Emmet Sullivan Wiki – Emmet Sullivan Biography
Emmet Sullivan, the federal judge presiding over the Michael Flynn case, issued a controversial order this week allowing friend of court briefs in the case of the former national security advisor.
The move came on May 12 after the U.S. Department of Justice moved to dismiss its case against Flynn, following the recommendation of U.S. Attorney Jeff Jensen. That came after the release of FBI agents’ notes that said things like, “What is our goal — truth, admission or to get him to lie so we can prosecute him or get him fired?” The DOJ found that statements Flynn made to investigators weren’t material to a justified investigation. The order signaled that the judge won’t immediately rule on whether to dismiss the criminal case against Flynn.
Who is Judge Emmet Sullivan?
Judge Emmet G. Sullivan was born in Washington, D.C., and attended public schools in the District of Columbia until his graduation from McKinley High School in 1964. In 1968, he received a Bachelor of Arts Degree in Political Science from Howard University and, in 1971, a Juris Doctor Degree from the Howard University School of Law. Upon graduation from law school, Judge Sullivan was the recipient of a Reginald Heber Smith Fellowship.
What is Sullivan’s Order?
Flynn Update –
Looks like Judge Sullivan will allow for public comment.
Judge Sullivan a minute order anticipating that “individuals and organizations” will seek leave to file briefs “for the benefit of the Court.”
A briefing scheduling order will follow. pic.twitter.com/7Ot9T8SgzH
— Techno Fog (@Techno_Fog) May 12, 2020
Sullivan’s order was immediately critiqued. Supporters of Flynn derided it. The briefs are technically called “amicus curiae,” and they allow outside parties to legally weigh in.
Sean Davis, a conservative with the Federalist, wrote on Twitter, “Judge Emmet G. Sullivan just signaled he’s not interested in the law, due process, equal rights, or justice. He already called Flynn a traitor in open court, and now he’s going to invite left-wing lawyers write his final order against Flynn for him.”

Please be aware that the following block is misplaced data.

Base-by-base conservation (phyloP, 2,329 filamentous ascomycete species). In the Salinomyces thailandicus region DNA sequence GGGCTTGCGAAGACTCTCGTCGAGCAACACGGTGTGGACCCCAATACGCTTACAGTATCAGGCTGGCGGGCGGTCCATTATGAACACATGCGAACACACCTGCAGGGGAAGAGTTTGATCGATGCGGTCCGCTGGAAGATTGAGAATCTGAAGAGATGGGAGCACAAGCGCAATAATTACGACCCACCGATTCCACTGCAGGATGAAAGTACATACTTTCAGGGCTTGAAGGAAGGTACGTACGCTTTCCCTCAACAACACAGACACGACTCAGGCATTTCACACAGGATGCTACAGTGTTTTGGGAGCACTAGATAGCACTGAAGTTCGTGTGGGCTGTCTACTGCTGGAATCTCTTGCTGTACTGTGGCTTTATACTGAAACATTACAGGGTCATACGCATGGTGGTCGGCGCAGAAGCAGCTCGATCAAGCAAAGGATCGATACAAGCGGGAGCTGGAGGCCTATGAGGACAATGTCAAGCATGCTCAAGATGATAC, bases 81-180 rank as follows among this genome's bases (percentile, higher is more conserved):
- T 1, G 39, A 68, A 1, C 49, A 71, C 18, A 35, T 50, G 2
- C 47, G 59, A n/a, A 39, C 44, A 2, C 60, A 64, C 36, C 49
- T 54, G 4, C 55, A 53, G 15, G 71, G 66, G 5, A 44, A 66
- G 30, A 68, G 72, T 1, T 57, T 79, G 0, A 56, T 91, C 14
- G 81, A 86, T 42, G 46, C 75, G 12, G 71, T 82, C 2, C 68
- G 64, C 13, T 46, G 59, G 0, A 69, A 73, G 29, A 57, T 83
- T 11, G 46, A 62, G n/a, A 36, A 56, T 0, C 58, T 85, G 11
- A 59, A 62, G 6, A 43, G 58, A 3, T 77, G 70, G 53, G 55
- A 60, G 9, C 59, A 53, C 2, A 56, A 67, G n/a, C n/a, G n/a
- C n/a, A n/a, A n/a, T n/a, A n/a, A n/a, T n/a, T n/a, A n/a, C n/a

Sidney Powell, Flynn’s attorney, wrote: “The proposed amicus brief has no place in this Court. No further delay should be tolerated or any further expense caused to him and his defense.”
Neal Katyal and Joshua Geltzer, two Georgetown Law professors critical of the DOJ’s decision on Flynn, wrote an opinion piece in the New York Times on May 8 that noted that the court’s approval is needed to drop a prosecution. They wrote that Judge Sullivan had several options:
During Flynn’s sentencing on December 18, 2018, Sullivan appeared to question whether the charges against the retired Army lieutenant general and President Donald Trump’s first national security adviser went far enough. Sullivan asked prosecutors whether treason had been considered as a charge, to which they replied it had not, and the judge told Flynn, “arguably you sold your country out,” warning him he could send him to jail. Sullivan eventually allowed Flynn to delay the sentencing while he continues to cooperate with the government. A status hearing is now scheduled for March. Sentencing guidelines call for Flynn to receive from zero to six months in prison for lying to the FBI, and prosecutors agreed with the recommendation from Flynn’s attorneys that he serve no time behind bars.
Sullivan chastised Flynn one day after two of Flynn’s former business associates were indicted on federal charges accusing them of conspiring to cover up lobbying work they did for Turkey while working with Flynn’s company. Flynn was not charged in that case and cooperated with the government in relation to that investigation as part of his plea deal.
“All along, you were an unregistered agent of a foreign country while serving as the national security advisor to the president of the United States,” Sullivan told Flynn, according to CNBC. “That undermines everything this flag over here stands for. … Arguably you sold your country out. I cannot assure you that if you proceed today, you will not receive a sentence of incarceration. This is a very serious offense. … A high ranking senior official of the government making false statements to the Federal Bureau of Investigation while in the White House. … Very serious crime. … I’m not hiding my disgust, my disdain.”
“If you want to postpone this, and come back at some later point … that’s fine with me,” Sullivan told Flynn, according to CNBC. “I have to caution you that the sentence imposed today may not be the same sentence you would get after cooperation ends. … The court likes to be in a position to say there is nothing else this defendant can to do help the United States of America.” Sullivan told lawyers from both sides that he has “many, many, many, more questions,” about the case.
However, Sullivan later clarified his comments: “I wasn’t suggesting he was committing treason. I was just curious if he could have been charged. Lots of conspiracy theories out there. Not taking any uncalled offenses into consideration. Was trying to consider benefit. I’m not suggesting treason.”